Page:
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Biology And Ecology Of Mushroom-producing Fungi

As was just noted, mushrooms are the fruiting bodies of certain types of fungi. Most of the biomass of these fungi consists of fine, thread-like hyphae, which grow extensively throughout the organic-rich substrate of their ecosystem. These fungi periodically develop spore-producing, reproductive structures known as mushrooms, under conditions of a favorable environment in terms of temperature and moisture, coupled with the accumulation of sufficient energy and nutrient reserves to support the reproductive effort. It may take years for these favorable circumstances to develop, and consequently mushroom populations in forests, prairies, fields, and other habitats can be highly variable in abundance.

Species of mushroom-producing fungi exploit various types of microhabitats. The most important of these are the surface soil and organic litter, large-dimension woody debris, mycorrhizae, and animal dung. These are discussed below:

  1. The hyphae of many species of fungus grow extensively through the soil and surface organic matter, such as the forest floor and the organic mat of prairies and savannas. These hyphae are the vegetative tissues of saprophytic fungi, which are an important component of the decomposer food web of their ecosystem.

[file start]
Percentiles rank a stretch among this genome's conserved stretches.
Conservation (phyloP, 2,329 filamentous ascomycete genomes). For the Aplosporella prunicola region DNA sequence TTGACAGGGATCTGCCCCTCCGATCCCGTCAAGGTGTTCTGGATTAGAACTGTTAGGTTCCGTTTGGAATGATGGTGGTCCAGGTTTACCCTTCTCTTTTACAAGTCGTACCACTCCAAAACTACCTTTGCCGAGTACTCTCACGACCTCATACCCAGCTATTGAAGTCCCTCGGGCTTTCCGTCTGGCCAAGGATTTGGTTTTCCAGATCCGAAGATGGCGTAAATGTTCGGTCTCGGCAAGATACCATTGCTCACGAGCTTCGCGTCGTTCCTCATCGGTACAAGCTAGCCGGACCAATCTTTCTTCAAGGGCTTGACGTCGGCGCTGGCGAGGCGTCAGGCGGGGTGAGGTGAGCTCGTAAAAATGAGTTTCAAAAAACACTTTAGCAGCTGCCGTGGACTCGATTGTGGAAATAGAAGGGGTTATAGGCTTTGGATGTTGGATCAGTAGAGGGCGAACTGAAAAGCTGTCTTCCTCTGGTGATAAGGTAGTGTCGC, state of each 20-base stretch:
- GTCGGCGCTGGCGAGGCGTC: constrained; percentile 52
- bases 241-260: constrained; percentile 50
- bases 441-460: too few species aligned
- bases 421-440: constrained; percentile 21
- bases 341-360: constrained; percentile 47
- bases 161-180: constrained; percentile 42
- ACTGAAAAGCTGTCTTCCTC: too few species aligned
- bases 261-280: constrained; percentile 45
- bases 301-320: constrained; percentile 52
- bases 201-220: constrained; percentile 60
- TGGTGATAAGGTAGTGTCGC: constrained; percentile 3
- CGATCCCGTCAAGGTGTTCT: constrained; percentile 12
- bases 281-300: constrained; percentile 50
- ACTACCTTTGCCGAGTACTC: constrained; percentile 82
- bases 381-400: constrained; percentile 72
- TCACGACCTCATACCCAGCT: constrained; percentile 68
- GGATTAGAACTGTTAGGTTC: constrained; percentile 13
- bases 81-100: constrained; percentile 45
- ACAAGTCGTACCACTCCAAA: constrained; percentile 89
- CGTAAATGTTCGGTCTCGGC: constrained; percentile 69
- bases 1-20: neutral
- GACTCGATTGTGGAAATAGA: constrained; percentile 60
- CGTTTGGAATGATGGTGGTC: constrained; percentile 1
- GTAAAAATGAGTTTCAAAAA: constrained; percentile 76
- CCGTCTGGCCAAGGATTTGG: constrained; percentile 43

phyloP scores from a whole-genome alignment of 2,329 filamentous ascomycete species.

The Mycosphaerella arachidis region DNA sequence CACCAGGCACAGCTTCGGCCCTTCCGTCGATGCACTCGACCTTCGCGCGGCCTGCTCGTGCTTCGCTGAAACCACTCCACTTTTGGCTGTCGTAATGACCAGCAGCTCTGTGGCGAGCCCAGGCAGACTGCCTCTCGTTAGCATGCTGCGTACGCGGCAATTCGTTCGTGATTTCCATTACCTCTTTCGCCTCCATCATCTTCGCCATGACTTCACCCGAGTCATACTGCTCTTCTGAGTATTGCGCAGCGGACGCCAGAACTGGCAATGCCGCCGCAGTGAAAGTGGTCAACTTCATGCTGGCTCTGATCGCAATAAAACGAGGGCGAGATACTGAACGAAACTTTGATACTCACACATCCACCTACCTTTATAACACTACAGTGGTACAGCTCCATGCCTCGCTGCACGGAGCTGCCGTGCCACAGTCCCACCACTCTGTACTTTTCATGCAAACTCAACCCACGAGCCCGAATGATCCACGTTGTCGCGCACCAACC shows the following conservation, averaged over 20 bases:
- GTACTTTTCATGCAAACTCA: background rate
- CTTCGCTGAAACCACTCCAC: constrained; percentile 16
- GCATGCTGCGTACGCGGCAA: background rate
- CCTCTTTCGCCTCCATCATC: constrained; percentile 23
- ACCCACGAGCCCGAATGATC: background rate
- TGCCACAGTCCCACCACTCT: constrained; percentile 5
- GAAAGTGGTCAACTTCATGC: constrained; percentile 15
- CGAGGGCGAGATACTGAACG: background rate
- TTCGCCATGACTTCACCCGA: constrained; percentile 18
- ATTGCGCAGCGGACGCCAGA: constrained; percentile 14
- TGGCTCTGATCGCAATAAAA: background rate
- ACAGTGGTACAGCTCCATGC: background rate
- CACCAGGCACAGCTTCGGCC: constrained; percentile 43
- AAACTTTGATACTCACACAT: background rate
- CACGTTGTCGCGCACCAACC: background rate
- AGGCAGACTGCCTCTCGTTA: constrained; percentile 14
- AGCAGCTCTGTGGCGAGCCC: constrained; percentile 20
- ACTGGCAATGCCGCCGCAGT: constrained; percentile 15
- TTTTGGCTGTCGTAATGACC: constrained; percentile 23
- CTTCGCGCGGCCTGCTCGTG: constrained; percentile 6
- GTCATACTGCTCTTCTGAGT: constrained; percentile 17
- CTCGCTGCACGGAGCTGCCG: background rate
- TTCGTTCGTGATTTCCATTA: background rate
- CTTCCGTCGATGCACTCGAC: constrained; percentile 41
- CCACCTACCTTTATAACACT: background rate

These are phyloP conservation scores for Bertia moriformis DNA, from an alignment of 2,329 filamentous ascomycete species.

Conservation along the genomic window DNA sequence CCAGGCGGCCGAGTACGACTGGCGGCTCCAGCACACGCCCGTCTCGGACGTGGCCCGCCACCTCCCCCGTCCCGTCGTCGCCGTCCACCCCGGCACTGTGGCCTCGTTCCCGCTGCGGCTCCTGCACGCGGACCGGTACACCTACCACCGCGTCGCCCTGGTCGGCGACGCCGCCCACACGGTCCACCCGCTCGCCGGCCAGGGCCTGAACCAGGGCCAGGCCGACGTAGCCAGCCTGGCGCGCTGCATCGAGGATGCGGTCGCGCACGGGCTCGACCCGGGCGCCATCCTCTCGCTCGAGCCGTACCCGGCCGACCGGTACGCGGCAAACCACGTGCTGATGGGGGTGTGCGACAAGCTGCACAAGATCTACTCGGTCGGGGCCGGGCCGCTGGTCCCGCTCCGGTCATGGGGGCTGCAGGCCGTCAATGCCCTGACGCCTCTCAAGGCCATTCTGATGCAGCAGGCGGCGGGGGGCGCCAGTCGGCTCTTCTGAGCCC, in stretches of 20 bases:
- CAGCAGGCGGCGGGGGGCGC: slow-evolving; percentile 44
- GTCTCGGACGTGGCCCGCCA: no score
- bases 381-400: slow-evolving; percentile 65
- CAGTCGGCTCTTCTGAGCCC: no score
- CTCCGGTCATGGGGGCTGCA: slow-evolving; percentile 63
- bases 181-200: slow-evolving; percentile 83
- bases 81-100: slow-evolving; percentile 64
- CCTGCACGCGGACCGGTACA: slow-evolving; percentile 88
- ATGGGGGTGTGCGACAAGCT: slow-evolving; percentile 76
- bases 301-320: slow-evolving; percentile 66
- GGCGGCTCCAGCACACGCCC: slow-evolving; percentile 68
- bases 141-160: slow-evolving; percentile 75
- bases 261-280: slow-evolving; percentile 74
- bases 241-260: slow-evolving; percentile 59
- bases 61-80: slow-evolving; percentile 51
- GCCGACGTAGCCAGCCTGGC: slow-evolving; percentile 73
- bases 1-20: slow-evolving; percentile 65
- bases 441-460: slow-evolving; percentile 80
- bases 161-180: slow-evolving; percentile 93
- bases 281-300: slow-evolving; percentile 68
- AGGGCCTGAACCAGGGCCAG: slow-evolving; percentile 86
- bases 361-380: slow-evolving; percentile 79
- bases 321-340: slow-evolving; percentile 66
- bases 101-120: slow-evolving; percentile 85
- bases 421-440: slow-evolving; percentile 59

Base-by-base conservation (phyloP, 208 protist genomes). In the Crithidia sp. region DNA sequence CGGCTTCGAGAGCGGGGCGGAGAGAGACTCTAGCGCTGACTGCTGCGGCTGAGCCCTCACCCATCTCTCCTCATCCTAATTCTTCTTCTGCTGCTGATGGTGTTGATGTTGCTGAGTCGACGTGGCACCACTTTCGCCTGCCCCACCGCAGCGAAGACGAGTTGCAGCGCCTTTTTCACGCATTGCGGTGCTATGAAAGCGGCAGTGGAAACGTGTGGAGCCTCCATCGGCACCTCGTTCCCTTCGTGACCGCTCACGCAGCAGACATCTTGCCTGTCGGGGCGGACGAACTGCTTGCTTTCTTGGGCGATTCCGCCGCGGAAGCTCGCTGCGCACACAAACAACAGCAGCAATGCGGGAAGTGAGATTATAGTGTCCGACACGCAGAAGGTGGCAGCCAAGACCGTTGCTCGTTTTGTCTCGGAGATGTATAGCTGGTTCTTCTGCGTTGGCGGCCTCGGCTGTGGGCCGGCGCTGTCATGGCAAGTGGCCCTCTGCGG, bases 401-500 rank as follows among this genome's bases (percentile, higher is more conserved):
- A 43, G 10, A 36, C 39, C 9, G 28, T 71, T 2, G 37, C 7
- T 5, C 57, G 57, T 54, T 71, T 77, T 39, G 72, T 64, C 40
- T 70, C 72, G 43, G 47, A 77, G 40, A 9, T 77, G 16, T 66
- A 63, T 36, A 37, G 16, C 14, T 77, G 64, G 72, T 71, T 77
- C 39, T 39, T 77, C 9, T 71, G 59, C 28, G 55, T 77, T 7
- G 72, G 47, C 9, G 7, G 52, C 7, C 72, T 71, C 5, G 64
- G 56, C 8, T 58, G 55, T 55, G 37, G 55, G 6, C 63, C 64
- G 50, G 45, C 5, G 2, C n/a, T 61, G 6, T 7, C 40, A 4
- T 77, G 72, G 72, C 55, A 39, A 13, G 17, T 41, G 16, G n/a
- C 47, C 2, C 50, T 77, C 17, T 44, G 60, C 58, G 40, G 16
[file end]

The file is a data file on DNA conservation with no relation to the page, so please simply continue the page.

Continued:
2. Many other species of fungi are saprophytes that grow in decaying wood, such as logs and branches lying on the forest floor, standing dead trees (these are known as "snags"), and rotting heartwood of living trees. Some of these fungi become significant economic "pests," for example, by causing dry-rot of the wooden components of buildings.
  3. Many species of fungus grow in a close association with the roots of higher plants, in a mutualistic symbiosis known as a mycorrhiza. The mycorrhizal mutualism is very important to the nutrition of the plant, because of the greatly enhanced access to nutrients that is provided, particularly to phosphate.
  4. An additional habitat that may be exploited by mushroom-producing fungi includes piles of animal dung, especially the organic-rich manure of herbivores. These are known as coprophilous fungi.

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